Nigeria has allocated more vaccines to some states with lower Covid-19 cases while states that have reported more cases have been allocated less, putting the equity of the vaccine allocation in question.
Africa’s biggest economy received 3.92 million doses of Oxford/AstraZeneca vaccines from Covid-19 Vaccines Global Access (COVAX) which it has to allocate between its over 200 million people in 36 states with priority on states that have been a hot spot for the virus.
Lagos, home to 20 million Nigerians received the highest vaccine allocation of 507,000 with a total number of 56,697 confirmed cases as of 11th March 2021 and 843 persons still on admission.
Ogun State, Nigeria’s manufacturing hub was allocated 50,000 vaccines and has 4,495 cases but Kano got four times the allocation of Ogun state at 209,000 with 3,825 cases.
In addition, Bauchi state with a total number of 1,420 cases as of March 11th received 80,000 vaccines while Osun state with 2,480 cases obtained 64,240 vaccines, this over 15,000 vaccines less.
This makes the criteria for allocating the vaccine unclear.
“Clearly, there are political considerations in the Covid-19 vaccine distribution,” Ogbonnaya Igbokwe, a member of the Health Thematic Group, NESG said.
The vaccine Nigeria obtained from the COVAX initiative is a product of a resilient fight for global vaccine equity.
The purpose of obtaining the vaccine could be defeated if equity is not achieved in Nigeria.
However, this could be an early call as the vaccine doses obtained are the first of four batches Nigeria is expected to receive.
“This is not the only supply that the country will receive, this is just the first so it might be early in the day to conclude that this will be a continuous pattern,” Igbokwe said.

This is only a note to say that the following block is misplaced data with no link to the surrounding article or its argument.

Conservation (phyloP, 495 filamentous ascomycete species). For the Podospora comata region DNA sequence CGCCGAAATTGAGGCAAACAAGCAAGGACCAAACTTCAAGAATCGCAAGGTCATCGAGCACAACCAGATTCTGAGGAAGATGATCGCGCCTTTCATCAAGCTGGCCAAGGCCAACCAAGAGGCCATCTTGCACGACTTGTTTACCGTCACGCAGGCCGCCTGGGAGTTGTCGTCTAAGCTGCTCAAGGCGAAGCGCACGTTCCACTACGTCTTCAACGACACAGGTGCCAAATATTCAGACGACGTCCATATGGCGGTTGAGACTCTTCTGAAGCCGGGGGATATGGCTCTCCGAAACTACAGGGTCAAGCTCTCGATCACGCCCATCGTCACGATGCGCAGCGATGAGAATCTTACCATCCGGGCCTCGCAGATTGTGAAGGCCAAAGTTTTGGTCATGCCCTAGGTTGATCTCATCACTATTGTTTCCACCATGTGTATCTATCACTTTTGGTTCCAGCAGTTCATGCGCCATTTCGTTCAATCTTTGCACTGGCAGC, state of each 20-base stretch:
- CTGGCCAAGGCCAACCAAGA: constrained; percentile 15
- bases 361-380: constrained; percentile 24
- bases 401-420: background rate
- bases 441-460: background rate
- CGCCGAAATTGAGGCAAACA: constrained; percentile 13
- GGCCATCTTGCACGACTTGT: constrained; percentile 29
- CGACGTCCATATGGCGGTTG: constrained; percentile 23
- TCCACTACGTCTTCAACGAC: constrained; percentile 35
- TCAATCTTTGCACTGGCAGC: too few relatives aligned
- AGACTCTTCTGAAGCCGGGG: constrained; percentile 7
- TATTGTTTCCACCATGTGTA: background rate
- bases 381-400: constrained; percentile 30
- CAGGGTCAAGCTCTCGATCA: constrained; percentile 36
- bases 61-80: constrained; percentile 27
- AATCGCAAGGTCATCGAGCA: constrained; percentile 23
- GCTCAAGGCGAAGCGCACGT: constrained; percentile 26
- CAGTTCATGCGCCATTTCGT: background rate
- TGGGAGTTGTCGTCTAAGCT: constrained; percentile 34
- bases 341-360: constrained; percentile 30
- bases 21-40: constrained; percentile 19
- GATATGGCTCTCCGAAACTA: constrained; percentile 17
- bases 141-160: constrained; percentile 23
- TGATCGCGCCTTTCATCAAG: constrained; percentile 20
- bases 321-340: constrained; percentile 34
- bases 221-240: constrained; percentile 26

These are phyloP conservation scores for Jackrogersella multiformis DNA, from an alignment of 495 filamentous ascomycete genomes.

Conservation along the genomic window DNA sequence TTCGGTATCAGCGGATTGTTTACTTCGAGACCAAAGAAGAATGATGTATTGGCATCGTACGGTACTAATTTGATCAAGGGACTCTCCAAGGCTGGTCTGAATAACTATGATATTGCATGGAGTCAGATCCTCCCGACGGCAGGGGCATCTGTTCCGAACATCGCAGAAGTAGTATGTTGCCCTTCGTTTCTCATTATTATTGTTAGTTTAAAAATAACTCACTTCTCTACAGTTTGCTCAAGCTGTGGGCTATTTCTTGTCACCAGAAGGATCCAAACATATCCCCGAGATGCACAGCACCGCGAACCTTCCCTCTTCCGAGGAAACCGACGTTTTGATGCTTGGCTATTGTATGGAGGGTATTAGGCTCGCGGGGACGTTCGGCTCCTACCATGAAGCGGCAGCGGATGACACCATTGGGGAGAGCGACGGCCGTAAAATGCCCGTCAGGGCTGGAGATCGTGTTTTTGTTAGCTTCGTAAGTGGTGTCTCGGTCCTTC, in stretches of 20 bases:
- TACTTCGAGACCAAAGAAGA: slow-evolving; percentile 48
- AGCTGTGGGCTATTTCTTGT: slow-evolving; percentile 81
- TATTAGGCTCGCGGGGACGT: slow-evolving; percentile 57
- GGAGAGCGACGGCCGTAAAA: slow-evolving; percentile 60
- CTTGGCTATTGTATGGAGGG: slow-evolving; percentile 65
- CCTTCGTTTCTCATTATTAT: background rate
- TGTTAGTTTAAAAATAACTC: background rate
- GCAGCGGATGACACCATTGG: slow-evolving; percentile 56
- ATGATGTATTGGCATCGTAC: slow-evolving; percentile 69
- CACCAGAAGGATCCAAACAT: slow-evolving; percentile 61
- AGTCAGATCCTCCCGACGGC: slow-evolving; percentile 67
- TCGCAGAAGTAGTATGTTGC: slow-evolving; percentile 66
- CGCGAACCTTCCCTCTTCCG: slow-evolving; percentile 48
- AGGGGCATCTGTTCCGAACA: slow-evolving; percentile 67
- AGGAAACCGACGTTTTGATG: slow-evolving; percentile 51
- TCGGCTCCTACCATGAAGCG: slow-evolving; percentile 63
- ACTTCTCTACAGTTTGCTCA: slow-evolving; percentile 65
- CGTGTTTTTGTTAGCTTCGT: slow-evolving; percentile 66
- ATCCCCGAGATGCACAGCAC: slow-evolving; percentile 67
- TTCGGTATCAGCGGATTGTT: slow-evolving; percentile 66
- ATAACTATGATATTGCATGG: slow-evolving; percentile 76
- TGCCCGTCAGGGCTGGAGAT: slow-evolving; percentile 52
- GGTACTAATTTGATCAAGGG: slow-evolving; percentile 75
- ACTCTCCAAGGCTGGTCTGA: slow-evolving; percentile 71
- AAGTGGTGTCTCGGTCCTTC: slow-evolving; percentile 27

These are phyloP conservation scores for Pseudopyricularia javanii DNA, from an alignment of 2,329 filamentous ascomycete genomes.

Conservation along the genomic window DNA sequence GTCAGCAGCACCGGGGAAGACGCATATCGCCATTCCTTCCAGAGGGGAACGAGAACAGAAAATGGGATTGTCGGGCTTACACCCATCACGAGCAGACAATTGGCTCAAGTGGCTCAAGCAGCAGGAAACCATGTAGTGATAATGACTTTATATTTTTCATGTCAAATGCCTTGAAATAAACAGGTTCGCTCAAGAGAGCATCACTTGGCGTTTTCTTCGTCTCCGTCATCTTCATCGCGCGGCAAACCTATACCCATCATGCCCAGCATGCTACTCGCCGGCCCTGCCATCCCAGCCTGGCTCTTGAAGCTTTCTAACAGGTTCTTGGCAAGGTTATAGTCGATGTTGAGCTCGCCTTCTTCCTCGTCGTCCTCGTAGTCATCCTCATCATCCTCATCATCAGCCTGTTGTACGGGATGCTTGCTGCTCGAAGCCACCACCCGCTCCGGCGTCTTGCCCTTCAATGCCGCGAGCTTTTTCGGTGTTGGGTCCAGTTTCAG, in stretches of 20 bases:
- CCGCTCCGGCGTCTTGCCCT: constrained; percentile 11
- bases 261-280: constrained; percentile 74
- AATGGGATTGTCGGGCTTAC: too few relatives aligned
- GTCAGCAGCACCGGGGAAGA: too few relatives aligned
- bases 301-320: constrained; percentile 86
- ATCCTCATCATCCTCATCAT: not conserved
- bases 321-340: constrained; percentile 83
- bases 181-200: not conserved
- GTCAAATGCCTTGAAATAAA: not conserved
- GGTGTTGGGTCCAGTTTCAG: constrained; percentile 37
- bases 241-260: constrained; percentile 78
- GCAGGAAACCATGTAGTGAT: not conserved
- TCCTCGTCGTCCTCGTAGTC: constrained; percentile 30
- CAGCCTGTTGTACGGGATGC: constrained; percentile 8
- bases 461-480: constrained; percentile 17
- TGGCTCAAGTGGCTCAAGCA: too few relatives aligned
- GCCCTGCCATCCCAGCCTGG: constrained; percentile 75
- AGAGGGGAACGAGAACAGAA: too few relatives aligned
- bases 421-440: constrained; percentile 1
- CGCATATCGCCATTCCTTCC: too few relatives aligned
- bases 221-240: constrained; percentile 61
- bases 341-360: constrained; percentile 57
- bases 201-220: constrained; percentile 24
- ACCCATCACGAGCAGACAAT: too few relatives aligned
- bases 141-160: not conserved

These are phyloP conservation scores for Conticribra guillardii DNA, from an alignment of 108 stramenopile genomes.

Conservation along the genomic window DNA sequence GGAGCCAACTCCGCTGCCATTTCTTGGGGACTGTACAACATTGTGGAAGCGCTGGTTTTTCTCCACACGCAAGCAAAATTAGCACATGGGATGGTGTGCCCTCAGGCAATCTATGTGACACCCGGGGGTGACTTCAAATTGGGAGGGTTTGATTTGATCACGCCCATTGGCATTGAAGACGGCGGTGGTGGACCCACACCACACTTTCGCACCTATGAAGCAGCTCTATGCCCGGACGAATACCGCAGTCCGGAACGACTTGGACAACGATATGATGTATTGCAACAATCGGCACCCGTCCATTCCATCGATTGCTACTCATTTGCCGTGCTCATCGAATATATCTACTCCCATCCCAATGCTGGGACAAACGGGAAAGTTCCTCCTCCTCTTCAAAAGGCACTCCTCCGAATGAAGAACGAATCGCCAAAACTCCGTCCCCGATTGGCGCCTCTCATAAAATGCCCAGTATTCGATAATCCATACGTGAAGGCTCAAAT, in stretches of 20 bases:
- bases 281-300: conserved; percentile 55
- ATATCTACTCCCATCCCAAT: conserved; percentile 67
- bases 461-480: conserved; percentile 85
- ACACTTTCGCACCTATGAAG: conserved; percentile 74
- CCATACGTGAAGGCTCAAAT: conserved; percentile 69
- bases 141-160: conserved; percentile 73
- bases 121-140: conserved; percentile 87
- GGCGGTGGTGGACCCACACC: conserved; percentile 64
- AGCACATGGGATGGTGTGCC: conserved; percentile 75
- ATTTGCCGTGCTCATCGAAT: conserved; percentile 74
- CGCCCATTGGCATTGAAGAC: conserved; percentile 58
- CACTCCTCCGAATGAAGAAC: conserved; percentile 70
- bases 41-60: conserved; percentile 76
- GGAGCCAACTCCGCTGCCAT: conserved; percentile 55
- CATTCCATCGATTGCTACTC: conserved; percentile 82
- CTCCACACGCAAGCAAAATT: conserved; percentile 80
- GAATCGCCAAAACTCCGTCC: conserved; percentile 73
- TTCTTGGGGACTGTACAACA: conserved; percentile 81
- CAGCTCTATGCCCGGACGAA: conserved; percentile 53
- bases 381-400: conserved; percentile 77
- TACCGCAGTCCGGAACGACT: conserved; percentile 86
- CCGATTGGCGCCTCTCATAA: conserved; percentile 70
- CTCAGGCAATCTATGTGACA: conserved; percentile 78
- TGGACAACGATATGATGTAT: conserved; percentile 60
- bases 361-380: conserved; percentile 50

Nasarawa also received 61,000 vaccines with 2,283 confirmed cases while a state like Benue with 1,188 confirmed cases got 50,000 vaccine allocation.
Yobe with 293 cases of the virus was allocated 65,100 compared to Ekiti states with 838 cases but got 52,960 vaccines.
“The issue surrounding the vaccine allocation is a reflection of the many things wrong with Nigeria, Femi Olugbile, a top health consultant said.
“This is why we have to restructure. Even if the federal authority is buying vaccines, different states of the federation should be buying within their capacity,” Olugbile said.
BusinessDay’s analysis using the vaccine allocated to the states as a percentage of the number of confirmed cases in those states also shows the allocation per head in each state.
The analysis showed that although Lagos received the highest number of vaccines, it has 9 vaccines per head, the lowest among the states.
This implies that if the 56,697 confirmed cases in Lagos were to be given vaccines based on the allocation (507,000), they will get 9 vaccines each. When compared to other states with lower cases, this is small.
Other states like Yobe, Jigawa, Ekiti, Katsina, and Kano have 222, 137, 63, 77, and 54 vaccines per head respectively.
The Federal Capital Territory has the second-highest vaccine allocation of 219,800 with a total number of 19,429 confirmed cases and 11 vaccines per head.
Others like Kaduna got 180,000 doses with 8,724 total cases; Kastina obtained 160,000 vaccines having 2,060 cases, Ondo got 75,570 doses with 3,083 total cases and Jigawa received 68,320 doses with 496 total cases.